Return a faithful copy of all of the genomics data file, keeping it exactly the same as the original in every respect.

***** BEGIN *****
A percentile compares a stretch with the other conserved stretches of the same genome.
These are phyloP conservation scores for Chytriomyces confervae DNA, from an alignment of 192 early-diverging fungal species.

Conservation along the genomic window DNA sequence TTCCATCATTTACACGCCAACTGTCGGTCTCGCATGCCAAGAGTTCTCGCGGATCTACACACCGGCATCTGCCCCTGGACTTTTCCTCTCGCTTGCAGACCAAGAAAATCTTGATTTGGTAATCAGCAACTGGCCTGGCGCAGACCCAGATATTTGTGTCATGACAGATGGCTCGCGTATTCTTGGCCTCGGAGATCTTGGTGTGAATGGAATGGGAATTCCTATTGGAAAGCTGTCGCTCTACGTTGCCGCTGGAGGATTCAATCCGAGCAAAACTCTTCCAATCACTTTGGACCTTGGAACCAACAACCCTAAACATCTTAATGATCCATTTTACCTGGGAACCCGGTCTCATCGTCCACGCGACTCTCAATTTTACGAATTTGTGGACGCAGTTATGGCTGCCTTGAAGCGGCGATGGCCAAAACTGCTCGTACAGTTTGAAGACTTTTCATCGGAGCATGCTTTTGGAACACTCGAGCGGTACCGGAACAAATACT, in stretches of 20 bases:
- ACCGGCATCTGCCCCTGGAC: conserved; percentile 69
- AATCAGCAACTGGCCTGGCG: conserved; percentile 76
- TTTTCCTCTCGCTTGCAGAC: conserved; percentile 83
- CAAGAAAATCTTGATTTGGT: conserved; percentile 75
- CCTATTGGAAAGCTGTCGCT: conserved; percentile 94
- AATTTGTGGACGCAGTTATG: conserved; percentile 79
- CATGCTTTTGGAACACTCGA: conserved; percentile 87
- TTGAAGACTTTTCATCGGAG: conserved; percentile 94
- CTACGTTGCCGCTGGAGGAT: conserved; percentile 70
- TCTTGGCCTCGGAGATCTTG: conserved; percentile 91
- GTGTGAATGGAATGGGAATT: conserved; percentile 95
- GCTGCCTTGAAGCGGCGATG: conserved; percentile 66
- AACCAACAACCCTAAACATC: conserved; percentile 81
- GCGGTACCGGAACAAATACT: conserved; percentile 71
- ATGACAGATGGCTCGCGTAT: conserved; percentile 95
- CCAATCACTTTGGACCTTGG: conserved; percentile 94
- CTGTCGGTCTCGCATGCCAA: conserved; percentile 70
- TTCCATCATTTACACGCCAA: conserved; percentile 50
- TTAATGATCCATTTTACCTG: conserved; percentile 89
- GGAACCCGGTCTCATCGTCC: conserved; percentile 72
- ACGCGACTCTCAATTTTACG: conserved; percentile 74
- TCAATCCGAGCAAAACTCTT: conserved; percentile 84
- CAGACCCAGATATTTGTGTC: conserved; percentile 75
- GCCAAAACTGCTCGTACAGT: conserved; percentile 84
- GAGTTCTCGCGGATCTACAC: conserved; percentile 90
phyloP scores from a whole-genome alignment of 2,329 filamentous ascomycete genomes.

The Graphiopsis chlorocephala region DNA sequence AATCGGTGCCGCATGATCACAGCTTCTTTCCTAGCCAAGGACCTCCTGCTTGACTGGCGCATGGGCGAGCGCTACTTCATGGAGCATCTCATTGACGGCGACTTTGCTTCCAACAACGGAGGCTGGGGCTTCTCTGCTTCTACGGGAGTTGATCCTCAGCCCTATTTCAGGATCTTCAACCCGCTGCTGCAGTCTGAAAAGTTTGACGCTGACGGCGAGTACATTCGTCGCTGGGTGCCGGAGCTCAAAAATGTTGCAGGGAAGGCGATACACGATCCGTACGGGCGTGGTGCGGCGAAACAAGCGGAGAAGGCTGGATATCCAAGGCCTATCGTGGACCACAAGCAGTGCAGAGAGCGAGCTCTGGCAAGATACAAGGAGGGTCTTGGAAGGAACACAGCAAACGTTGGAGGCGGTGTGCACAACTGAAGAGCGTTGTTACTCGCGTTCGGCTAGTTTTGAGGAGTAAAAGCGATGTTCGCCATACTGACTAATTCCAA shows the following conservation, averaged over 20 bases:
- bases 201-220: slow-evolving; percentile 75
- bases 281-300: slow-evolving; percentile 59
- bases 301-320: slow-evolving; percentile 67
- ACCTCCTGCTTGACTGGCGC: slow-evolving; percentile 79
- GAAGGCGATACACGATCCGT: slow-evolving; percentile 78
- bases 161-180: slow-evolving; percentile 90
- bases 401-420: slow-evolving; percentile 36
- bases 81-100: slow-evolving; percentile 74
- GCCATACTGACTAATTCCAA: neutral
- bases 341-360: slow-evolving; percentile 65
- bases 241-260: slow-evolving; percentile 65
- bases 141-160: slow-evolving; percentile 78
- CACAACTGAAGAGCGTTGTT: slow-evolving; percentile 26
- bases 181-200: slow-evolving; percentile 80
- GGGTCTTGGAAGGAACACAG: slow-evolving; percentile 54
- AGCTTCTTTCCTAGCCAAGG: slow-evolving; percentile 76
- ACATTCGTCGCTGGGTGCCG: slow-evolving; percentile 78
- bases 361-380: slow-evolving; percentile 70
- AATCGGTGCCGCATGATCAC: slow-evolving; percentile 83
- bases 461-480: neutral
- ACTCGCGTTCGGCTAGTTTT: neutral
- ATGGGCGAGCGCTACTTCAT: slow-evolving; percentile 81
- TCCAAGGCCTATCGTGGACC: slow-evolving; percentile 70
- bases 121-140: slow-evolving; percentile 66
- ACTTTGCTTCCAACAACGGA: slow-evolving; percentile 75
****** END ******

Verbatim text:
A percentile compares a stretch with the other conserved stretches of the same genome.
These are phyloP conservation scores for Chytriomyces confervae DNA, from an alignment of 192 early-diverging fungal species.

Conservation along the genomic window DNA sequence TTCCATCATTTACACGCCAACTGTCGGTCTCGCATGCCAAGAGTTCTCGCGGATCTACACACCGGCATCTGCCCCTGGACTTTTCCTCTCGCTTGCAGACCAAGAAAATCTTGATTTGGTAATCAGCAACTGGCCTGGCGCAGACCCAGATATTTGTGTCATGACAGATGGCTCGCGTATTCTTGGCCTCGGAGATCTTGGTGTGAATGGAATGGGAATTCCTATTGGAAAGCTGTCGCTCTACGTTGCCGCTGGAGGATTCAATCCGAGCAAAACTCTTCCAATCACTTTGGACCTTGGAACCAACAACCCTAAACATCTTAATGATCCATTTTACCTGGGAACCCGGTCTCATCGTCCACGCGACTCTCAATTTTACGAATTTGTGGACGCAGTTATGGCTGCCTTGAAGCGGCGATGGCCAAAACTGCTCGTACAGTTTGAAGACTTTTCATCGGAGCATGCTTTTGGAACACTCGAGCGGTACCGGAACAAATACT, in stretches of 20 bases:
- ACCGGCATCTGCCCCTGGAC: conserved; percentile 69
- AATCAGCAACTGGCCTGGCG: conserved; percentile 76
- TTTTCCTCTCGCTTGCAGAC: conserved; percentile 83
- CAAGAAAATCTTGATTTGGT: conserved; percentile 75
- CCTATTGGAAAGCTGTCGCT: conserved; percentile 94
- AATTTGTGGACGCAGTTATG: conserved; percentile 79
- CATGCTTTTGGAACACTCGA: conserved; percentile 87
- TTGAAGACTTTTCATCGGAG: conserved; percentile 94
- CTACGTTGCCGCTGGAGGAT: conserved; percentile 70
- TCTTGGCCTCGGAGATCTTG: conserved; percentile 91
- GTGTGAATGGAATGGGAATT: conserved; percentile 95
- GCTGCCTTGAAGCGGCGATG: conserved; percentile 66
- AACCAACAACCCTAAACATC: conserved; percentile 81
- GCGGTACCGGAACAAATACT: conserved; percentile 71
- ATGACAGATGGCTCGCGTAT: conserved; percentile 95
- CCAATCACTTTGGACCTTGG: conserved; percentile 94
- CTGTCGGTCTCGCATGCCAA: conserved; percentile 70
- TTCCATCATTTACACGCCAA: conserved; percentile 50
- TTAATGATCCATTTTACCTG: conserved; percentile 89
- GGAACCCGGTCTCATCGTCC: conserved; percentile 72
- ACGCGACTCTCAATTTTACG: conserved; percentile 74
- TCAATCCGAGCAAAACTCTT: conserved; percentile 84
- CAGACCCAGATATTTGTGTC: conserved; percentile 75
- GCCAAAACTGCTCGTACAGT: conserved; percentile 84
- GAGTTCTCGCGGATCTACAC: conserved; percentile 90
phyloP scores from a whole-genome alignment of 2,329 filamentous ascomycete genomes.

The Graphiopsis chlorocephala region DNA sequence AATCGGTGCCGCATGATCACAGCTTCTTTCCTAGCCAAGGACCTCCTGCTTGACTGGCGCATGGGCGAGCGCTACTTCATGGAGCATCTCATTGACGGCGACTTTGCTTCCAACAACGGAGGCTGGGGCTTCTCTGCTTCTACGGGAGTTGATCCTCAGCCCTATTTCAGGATCTTCAACCCGCTGCTGCAGTCTGAAAAGTTTGACGCTGACGGCGAGTACATTCGTCGCTGGGTGCCGGAGCTCAAAAATGTTGCAGGGAAGGCGATACACGATCCGTACGGGCGTGGTGCGGCGAAACAAGCGGAGAAGGCTGGATATCCAAGGCCTATCGTGGACCACAAGCAGTGCAGAGAGCGAGCTCTGGCAAGATACAAGGAGGGTCTTGGAAGGAACACAGCAAACGTTGGAGGCGGTGTGCACAACTGAAGAGCGTTGTTACTCGCGTTCGGCTAGTTTTGAGGAGTAAAAGCGATGTTCGCCATACTGACTAATTCCAA shows the following conservation, averaged over 20 bases:
- bases 201-220: slow-evolving; percentile 75
- bases 281-300: slow-evolving; percentile 59
- bases 301-320: slow-evolving; percentile 67
- ACCTCCTGCTTGACTGGCGC: slow-evolving; percentile 79
- GAAGGCGATACACGATCCGT: slow-evolving; percentile 78
- bases 161-180: slow-evolving; percentile 90
- bases 401-420: slow-evolving; percentile 36
- bases 81-100: slow-evolving; percentile 74
- GCCATACTGACTAATTCCAA: neutral
- bases 341-360: slow-evolving; percentile 65
- bases 241-260: slow-evolving; percentile 65
- bases 141-160: slow-evolving; percentile 78
- CACAACTGAAGAGCGTTGTT: slow-evolving; percentile 26
- bases 181-200: slow-evolving; percentile 80
- GGGTCTTGGAAGGAACACAG: slow-evolving; percentile 54
- AGCTTCTTTCCTAGCCAAGG: slow-evolving; percentile 76
- ACATTCGTCGCTGGGTGCCG: slow-evolving; percentile 78
- bases 361-380: slow-evolving; percentile 70
- AATCGGTGCCGCATGATCAC: slow-evolving; percentile 83
- bases 461-480: neutral
- ACTCGCGTTCGGCTAGTTTT: neutral
- ATGGGCGAGCGCTACTTCAT: slow-evolving; percentile 81
- TCCAAGGCCTATCGTGGACC: slow-evolving; percentile 70
- bases 121-140: slow-evolving; percentile 66
- ACTTTGCTTCCAACAACGGA: slow-evolving; percentile 75